The Shannon–McMillan–Breiman Theorem is a surprising result. It tells us that the number of sequences in the first, or high, probability group is 2^(NH) and they are all nearly equally probable. We can ignore all those in the second or low probability group because, if N is large, their total probability is very small. The number of sequences in the high probability group is almost always many orders of magnitude smaller than that given by Expression 1, which contains an enormous number of “junk” sequences. In a fast-forward to Section 6.4, I find that the information content of 1-isocytochrome c, a small protein of 113 amino acids is 233.19 bits. The number of 1-iso-cytochrome c sequences is 6.42392495176 × 10^(111). Calculating this number by Expression 1, we find 20^(113) = 1.03845927171 × 10^(147). The 1-iso-cytochrome c sequences are only a very tiny fraction, 6.1968577266 ×10^(−36) of the total possible sequences. Thus, one sees that Expression 1 is extremely misleading.

One must further remember that the word entropy is the name of a mathematical function, nothing more. One must not ascribe meaning to the function that is not in the mathematics. For example, the word information in this book is never used to connote knowledge or any other dictionary meaning of the word information not specifically stated here. The road we have taken, the one less traveled, has led us to the Shannon–McMillan–Breiman Theorem. It is, almost without exception, unknown to authors in molecular biology, and without it they have been led to many false conclusions. As in the sequences of throws of a pair of dice, all DNA, mRNA, and protein sequences are in the high probability group and are a very tiny fraction of the total possible number of such sequences.

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∗ Some authors are confused by the minus sign in Equation 4.5 and that leads them to believe in negative entropy (see Section 4.4). The probabilities of all events being considered must sum to 1. Probabilities lie between zero and one. Logarithms in that range are negative or zero, so log2 P is always zero or negative and so are the terms log2 p(i).We always take 0 log 0 to be zero. Therefore, Shannon entropy is always positive or zero.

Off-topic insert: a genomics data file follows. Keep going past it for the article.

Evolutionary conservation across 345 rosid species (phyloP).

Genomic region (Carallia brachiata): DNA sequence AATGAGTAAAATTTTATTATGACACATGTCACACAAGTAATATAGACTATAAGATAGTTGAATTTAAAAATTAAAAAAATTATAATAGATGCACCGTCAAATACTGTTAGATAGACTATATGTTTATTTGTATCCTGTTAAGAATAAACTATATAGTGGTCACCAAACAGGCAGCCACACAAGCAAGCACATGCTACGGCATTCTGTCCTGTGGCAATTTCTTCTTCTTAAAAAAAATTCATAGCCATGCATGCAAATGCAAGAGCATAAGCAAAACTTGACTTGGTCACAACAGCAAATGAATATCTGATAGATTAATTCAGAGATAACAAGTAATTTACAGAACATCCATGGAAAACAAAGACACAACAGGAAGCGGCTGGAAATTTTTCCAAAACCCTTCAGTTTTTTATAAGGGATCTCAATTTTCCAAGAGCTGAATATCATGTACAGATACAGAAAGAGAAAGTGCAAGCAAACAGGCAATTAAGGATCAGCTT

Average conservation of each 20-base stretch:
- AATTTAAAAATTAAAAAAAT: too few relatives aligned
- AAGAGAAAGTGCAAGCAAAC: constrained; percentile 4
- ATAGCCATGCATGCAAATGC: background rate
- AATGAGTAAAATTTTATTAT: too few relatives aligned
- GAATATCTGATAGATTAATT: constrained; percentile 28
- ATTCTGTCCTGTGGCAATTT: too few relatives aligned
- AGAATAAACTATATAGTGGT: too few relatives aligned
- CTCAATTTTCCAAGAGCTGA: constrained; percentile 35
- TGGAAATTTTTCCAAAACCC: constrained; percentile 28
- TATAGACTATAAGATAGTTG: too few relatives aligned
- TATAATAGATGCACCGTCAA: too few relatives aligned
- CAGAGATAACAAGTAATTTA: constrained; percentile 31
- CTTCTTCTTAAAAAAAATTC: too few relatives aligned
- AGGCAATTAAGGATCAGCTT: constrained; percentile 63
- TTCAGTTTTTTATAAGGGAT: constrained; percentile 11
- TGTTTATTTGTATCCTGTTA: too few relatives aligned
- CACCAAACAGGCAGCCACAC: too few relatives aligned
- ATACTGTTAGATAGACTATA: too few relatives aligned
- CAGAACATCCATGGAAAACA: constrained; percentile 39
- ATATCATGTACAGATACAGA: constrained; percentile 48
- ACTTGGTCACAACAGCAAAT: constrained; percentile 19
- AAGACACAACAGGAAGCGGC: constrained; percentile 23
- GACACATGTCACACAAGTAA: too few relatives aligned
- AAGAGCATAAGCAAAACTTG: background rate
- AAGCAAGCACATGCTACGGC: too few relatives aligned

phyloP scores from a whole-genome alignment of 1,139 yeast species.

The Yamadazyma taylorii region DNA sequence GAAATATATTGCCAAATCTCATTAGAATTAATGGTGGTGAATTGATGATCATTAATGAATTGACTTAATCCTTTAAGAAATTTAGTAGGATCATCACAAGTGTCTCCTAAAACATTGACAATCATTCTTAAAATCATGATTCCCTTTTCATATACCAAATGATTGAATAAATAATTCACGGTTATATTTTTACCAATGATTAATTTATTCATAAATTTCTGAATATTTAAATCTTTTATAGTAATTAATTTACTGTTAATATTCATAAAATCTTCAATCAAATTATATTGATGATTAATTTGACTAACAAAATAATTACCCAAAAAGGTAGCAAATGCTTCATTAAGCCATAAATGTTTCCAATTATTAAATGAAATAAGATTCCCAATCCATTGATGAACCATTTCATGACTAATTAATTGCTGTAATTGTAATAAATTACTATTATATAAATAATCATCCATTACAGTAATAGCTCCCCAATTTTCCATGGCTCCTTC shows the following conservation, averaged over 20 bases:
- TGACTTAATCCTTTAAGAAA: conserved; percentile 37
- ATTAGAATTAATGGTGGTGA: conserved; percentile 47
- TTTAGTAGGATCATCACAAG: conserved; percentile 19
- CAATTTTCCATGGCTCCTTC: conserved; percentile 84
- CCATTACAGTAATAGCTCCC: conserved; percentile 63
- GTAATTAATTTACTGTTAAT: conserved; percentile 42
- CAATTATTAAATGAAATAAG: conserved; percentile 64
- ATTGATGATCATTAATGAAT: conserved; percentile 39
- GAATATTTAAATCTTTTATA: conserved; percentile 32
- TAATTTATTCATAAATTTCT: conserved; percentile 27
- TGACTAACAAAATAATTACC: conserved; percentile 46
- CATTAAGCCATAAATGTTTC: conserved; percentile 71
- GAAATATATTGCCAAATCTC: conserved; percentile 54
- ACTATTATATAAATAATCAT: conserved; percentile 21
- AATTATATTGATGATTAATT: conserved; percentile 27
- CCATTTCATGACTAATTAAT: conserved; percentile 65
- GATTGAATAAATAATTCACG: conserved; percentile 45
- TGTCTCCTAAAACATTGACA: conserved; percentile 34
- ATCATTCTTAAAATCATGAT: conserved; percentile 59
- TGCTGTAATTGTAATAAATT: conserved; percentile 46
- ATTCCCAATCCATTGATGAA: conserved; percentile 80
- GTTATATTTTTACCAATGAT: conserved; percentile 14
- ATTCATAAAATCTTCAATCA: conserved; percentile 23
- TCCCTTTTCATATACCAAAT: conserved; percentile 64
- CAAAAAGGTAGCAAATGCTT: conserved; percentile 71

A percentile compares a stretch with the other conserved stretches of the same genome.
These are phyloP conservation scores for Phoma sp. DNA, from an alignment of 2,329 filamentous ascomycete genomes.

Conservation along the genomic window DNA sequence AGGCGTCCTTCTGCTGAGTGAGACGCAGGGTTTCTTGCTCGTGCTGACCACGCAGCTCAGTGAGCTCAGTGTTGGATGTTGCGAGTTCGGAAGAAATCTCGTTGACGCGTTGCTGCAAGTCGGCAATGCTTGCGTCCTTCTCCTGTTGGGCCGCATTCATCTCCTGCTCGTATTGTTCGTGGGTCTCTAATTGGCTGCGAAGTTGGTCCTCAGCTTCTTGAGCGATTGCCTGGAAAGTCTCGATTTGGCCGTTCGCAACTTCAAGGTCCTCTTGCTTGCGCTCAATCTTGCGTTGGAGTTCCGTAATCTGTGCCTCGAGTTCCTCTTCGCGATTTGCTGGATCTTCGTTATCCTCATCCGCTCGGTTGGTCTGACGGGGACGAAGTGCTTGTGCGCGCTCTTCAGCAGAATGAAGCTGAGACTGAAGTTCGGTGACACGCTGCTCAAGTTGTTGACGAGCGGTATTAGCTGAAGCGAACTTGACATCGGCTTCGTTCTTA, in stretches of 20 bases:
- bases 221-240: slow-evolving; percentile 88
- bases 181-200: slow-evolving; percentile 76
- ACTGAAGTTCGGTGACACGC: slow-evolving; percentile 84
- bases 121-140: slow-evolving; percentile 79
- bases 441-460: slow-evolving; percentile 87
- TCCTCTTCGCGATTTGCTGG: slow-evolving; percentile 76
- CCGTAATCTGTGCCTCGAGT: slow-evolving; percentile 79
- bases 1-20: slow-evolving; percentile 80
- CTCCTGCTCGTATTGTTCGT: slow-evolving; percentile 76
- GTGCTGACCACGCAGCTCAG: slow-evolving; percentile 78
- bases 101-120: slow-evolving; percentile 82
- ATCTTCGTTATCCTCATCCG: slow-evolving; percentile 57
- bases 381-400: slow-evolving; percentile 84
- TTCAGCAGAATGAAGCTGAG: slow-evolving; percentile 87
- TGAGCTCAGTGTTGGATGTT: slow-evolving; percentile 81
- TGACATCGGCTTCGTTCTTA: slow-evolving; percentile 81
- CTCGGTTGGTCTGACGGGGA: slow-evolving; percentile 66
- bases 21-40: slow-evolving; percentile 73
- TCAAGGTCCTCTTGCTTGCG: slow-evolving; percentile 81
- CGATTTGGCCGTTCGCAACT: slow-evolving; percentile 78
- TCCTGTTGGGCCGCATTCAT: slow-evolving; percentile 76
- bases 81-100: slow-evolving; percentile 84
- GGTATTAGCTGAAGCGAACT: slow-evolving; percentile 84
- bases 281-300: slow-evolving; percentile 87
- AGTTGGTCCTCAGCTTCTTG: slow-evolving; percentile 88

Two comments/questions

ReplyDelete1) Isn't it true that the bond energies of different amino acid pairs indicate that amino acid combinations are not equally probable?

2) Has any ID proponent reference the book that this is from?

1) If we consider how proteins are assembled in modern cells, I'm not sure if that would make any difference. It is a valid point that should be investigated in the context of the origin of life research, though. But I don't believe that this the point that Yockey was after. If we look at the triplet code, we'll see that the amino acids are not equally represented. And this fact should ring alarm bells for any serious scientist attempting to assess the theoretical size of the protein space. (In the context of the origin of life, we should also consider the relative abundances of the different amino acids).

Delete2) Yockey's work has been cited by some creationists, most notably by William Dembski. However, in the book from which this excerpt was taken, he explicitly criticizes ID creationism. In fact, he dedicated a whole chapter to criticizing the design argument. And contrary to what Dembski and the other creationists usually try to imply about Yockey's beliefs, his daughter has explicitly denied that he is a creationist.